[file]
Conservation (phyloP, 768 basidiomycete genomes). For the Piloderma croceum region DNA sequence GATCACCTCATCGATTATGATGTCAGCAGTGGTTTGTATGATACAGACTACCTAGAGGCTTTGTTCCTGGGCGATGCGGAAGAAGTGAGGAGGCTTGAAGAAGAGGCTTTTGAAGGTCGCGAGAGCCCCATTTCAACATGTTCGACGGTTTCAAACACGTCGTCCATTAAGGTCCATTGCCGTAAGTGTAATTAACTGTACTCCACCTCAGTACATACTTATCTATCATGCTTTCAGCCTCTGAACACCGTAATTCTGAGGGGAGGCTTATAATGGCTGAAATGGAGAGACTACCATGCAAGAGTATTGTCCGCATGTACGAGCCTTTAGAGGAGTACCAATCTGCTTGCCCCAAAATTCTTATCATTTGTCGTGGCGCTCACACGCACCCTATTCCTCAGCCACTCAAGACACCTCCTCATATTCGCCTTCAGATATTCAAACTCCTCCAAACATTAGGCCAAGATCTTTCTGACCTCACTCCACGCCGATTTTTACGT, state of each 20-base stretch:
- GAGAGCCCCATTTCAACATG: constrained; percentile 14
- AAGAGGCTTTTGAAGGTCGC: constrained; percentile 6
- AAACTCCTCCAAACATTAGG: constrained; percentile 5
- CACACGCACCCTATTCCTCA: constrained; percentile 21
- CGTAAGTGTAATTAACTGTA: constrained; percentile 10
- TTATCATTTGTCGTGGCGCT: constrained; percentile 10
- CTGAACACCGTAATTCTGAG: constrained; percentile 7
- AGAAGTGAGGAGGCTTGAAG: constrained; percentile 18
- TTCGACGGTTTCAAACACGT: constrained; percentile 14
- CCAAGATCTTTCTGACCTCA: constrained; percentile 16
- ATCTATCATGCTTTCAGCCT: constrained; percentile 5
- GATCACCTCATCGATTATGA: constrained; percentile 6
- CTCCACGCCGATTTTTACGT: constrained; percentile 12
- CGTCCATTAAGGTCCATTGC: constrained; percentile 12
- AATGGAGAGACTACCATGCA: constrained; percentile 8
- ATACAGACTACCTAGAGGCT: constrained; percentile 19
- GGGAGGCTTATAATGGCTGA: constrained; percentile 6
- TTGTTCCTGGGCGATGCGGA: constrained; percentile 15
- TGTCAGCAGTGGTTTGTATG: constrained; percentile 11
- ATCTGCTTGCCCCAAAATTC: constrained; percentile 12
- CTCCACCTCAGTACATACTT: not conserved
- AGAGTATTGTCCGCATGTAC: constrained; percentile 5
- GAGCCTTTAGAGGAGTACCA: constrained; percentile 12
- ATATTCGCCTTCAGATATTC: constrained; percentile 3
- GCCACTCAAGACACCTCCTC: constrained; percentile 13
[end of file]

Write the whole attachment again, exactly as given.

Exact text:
Conservation (phyloP, 768 basidiomycete genomes). For the Piloderma croceum region DNA sequence GATCACCTCATCGATTATGATGTCAGCAGTGGTTTGTATGATACAGACTACCTAGAGGCTTTGTTCCTGGGCGATGCGGAAGAAGTGAGGAGGCTTGAAGAAGAGGCTTTTGAAGGTCGCGAGAGCCCCATTTCAACATGTTCGACGGTTTCAAACACGTCGTCCATTAAGGTCCATTGCCGTAAGTGTAATTAACTGTACTCCACCTCAGTACATACTTATCTATCATGCTTTCAGCCTCTGAACACCGTAATTCTGAGGGGAGGCTTATAATGGCTGAAATGGAGAGACTACCATGCAAGAGTATTGTCCGCATGTACGAGCCTTTAGAGGAGTACCAATCTGCTTGCCCCAAAATTCTTATCATTTGTCGTGGCGCTCACACGCACCCTATTCCTCAGCCACTCAAGACACCTCCTCATATTCGCCTTCAGATATTCAAACTCCTCCAAACATTAGGCCAAGATCTTTCTGACCTCACTCCACGCCGATTTTTACGT, state of each 20-base stretch:
- GAGAGCCCCATTTCAACATG: constrained; percentile 14
- AAGAGGCTTTTGAAGGTCGC: constrained; percentile 6
- AAACTCCTCCAAACATTAGG: constrained; percentile 5
- CACACGCACCCTATTCCTCA: constrained; percentile 21
- CGTAAGTGTAATTAACTGTA: constrained; percentile 10
- TTATCATTTGTCGTGGCGCT: constrained; percentile 10
- CTGAACACCGTAATTCTGAG: constrained; percentile 7
- AGAAGTGAGGAGGCTTGAAG: constrained; percentile 18
- TTCGACGGTTTCAAACACGT: constrained; percentile 14
- CCAAGATCTTTCTGACCTCA: constrained; percentile 16
- ATCTATCATGCTTTCAGCCT: constrained; percentile 5
- GATCACCTCATCGATTATGA: constrained; percentile 6
- CTCCACGCCGATTTTTACGT: constrained; percentile 12
- CGTCCATTAAGGTCCATTGC: constrained; percentile 12
- AATGGAGAGACTACCATGCA: constrained; percentile 8
- ATACAGACTACCTAGAGGCT: constrained; percentile 19
- GGGAGGCTTATAATGGCTGA: constrained; percentile 6
- TTGTTCCTGGGCGATGCGGA: constrained; percentile 15
- TGTCAGCAGTGGTTTGTATG: constrained; percentile 11
- ATCTGCTTGCCCCAAAATTC: constrained; percentile 12
- CTCCACCTCAGTACATACTT: not conserved
- AGAGTATTGTCCGCATGTAC: constrained; percentile 5
- GAGCCTTTAGAGGAGTACCA: constrained; percentile 12
- ATATTCGCCTTCAGATATTC: constrained; percentile 3
- GCCACTCAAGACACCTCCTC: constrained; percentile 13